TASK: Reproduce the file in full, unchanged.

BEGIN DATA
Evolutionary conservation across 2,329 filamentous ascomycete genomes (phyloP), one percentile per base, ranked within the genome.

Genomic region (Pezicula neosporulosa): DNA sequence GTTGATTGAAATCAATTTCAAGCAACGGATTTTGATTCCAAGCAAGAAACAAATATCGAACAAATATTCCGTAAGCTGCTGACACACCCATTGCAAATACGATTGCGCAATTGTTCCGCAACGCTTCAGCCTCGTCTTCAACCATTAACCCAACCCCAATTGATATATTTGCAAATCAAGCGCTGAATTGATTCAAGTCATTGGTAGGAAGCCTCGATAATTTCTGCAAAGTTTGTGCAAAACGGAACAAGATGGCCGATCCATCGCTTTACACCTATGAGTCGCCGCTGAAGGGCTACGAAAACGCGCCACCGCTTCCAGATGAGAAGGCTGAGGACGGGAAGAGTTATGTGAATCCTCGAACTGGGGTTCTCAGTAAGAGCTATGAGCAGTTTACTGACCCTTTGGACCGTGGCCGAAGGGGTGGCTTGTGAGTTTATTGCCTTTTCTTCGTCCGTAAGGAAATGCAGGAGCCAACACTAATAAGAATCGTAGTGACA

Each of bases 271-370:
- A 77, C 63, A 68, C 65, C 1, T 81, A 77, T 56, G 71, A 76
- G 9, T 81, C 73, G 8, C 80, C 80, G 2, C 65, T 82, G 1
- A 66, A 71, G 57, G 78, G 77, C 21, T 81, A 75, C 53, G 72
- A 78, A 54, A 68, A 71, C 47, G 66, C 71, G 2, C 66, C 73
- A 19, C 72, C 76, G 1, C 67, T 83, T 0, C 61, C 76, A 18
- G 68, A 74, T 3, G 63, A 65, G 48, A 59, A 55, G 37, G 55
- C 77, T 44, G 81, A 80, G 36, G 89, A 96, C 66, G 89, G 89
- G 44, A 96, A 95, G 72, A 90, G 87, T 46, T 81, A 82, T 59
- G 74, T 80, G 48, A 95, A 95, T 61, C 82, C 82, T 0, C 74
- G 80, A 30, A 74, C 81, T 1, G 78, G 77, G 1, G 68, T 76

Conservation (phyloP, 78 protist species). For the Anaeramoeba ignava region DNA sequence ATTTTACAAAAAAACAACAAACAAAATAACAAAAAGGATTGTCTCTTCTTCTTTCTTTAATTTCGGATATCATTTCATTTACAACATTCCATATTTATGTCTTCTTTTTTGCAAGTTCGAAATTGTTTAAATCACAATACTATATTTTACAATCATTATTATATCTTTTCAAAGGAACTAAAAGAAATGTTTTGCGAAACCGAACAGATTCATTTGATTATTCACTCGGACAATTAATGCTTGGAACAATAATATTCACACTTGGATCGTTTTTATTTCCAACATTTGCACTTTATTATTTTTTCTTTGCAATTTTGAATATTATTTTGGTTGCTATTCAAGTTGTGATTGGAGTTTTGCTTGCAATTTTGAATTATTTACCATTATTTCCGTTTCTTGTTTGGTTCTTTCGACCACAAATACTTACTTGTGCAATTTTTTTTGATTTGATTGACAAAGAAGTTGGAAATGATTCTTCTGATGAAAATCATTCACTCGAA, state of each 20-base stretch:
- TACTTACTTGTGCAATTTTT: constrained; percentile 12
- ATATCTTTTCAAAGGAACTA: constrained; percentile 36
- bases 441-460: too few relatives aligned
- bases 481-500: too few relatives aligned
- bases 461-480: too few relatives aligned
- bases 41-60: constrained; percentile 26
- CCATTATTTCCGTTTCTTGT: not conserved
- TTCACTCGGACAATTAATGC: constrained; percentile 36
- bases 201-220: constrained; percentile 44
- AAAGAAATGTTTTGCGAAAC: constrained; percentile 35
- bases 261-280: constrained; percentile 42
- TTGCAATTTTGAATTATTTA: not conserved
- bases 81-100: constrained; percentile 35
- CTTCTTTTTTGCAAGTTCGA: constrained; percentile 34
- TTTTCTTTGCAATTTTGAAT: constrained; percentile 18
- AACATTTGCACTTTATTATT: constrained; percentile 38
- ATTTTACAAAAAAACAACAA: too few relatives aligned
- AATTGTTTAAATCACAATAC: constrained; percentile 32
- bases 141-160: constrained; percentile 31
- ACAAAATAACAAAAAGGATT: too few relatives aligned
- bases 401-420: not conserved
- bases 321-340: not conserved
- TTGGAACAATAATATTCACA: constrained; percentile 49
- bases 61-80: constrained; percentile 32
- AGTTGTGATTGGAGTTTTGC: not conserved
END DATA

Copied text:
Evolutionary conservation across 2,329 filamentous ascomycete genomes (phyloP), one percentile per base, ranked within the genome.

Genomic region (Pezicula neosporulosa): DNA sequence GTTGATTGAAATCAATTTCAAGCAACGGATTTTGATTCCAAGCAAGAAACAAATATCGAACAAATATTCCGTAAGCTGCTGACACACCCATTGCAAATACGATTGCGCAATTGTTCCGCAACGCTTCAGCCTCGTCTTCAACCATTAACCCAACCCCAATTGATATATTTGCAAATCAAGCGCTGAATTGATTCAAGTCATTGGTAGGAAGCCTCGATAATTTCTGCAAAGTTTGTGCAAAACGGAACAAGATGGCCGATCCATCGCTTTACACCTATGAGTCGCCGCTGAAGGGCTACGAAAACGCGCCACCGCTTCCAGATGAGAAGGCTGAGGACGGGAAGAGTTATGTGAATCCTCGAACTGGGGTTCTCAGTAAGAGCTATGAGCAGTTTACTGACCCTTTGGACCGTGGCCGAAGGGGTGGCTTGTGAGTTTATTGCCTTTTCTTCGTCCGTAAGGAAATGCAGGAGCCAACACTAATAAGAATCGTAGTGACA

Each of bases 271-370:
- A 77, C 63, A 68, C 65, C 1, T 81, A 77, T 56, G 71, A 76
- G 9, T 81, C 73, G 8, C 80, C 80, G 2, C 65, T 82, G 1
- A 66, A 71, G 57, G 78, G 77, C 21, T 81, A 75, C 53, G 72
- A 78, A 54, A 68, A 71, C 47, G 66, C 71, G 2, C 66, C 73
- A 19, C 72, C 76, G 1, C 67, T 83, T 0, C 61, C 76, A 18
- G 68, A 74, T 3, G 63, A 65, G 48, A 59, A 55, G 37, G 55
- C 77, T 44, G 81, A 80, G 36, G 89, A 96, C 66, G 89, G 89
- G 44, A 96, A 95, G 72, A 90, G 87, T 46, T 81, A 82, T 59
- G 74, T 80, G 48, A 95, A 95, T 61, C 82, C 82, T 0, C 74
- G 80, A 30, A 74, C 81, T 1, G 78, G 77, G 1, G 68, T 76

Conservation (phyloP, 78 protist species). For the Anaeramoeba ignava region DNA sequence ATTTTACAAAAAAACAACAAACAAAATAACAAAAAGGATTGTCTCTTCTTCTTTCTTTAATTTCGGATATCATTTCATTTACAACATTCCATATTTATGTCTTCTTTTTTGCAAGTTCGAAATTGTTTAAATCACAATACTATATTTTACAATCATTATTATATCTTTTCAAAGGAACTAAAAGAAATGTTTTGCGAAACCGAACAGATTCATTTGATTATTCACTCGGACAATTAATGCTTGGAACAATAATATTCACACTTGGATCGTTTTTATTTCCAACATTTGCACTTTATTATTTTTTCTTTGCAATTTTGAATATTATTTTGGTTGCTATTCAAGTTGTGATTGGAGTTTTGCTTGCAATTTTGAATTATTTACCATTATTTCCGTTTCTTGTTTGGTTCTTTCGACCACAAATACTTACTTGTGCAATTTTTTTTGATTTGATTGACAAAGAAGTTGGAAATGATTCTTCTGATGAAAATCATTCACTCGAA, state of each 20-base stretch:
- TACTTACTTGTGCAATTTTT: constrained; percentile 12
- ATATCTTTTCAAAGGAACTA: constrained; percentile 36
- bases 441-460: too few relatives aligned
- bases 481-500: too few relatives aligned
- bases 461-480: too few relatives aligned
- bases 41-60: constrained; percentile 26
- CCATTATTTCCGTTTCTTGT: not conserved
- TTCACTCGGACAATTAATGC: constrained; percentile 36
- bases 201-220: constrained; percentile 44
- AAAGAAATGTTTTGCGAAAC: constrained; percentile 35
- bases 261-280: constrained; percentile 42
- TTGCAATTTTGAATTATTTA: not conserved
- bases 81-100: constrained; percentile 35
- CTTCTTTTTTGCAAGTTCGA: constrained; percentile 34
- TTTTCTTTGCAATTTTGAAT: constrained; percentile 18
- AACATTTGCACTTTATTATT: constrained; percentile 38
- ATTTTACAAAAAAACAACAA: too few relatives aligned
- AATTGTTTAAATCACAATAC: constrained; percentile 32
- bases 141-160: constrained; percentile 31
- ACAAAATAACAAAAAGGATT: too few relatives aligned
- bases 401-420: not conserved
- bases 321-340: not conserved
- TTGGAACAATAATATTCACA: constrained; percentile 49
- bases 61-80: constrained; percentile 32
- AGTTGTGATTGGAGTTTTGC: not conserved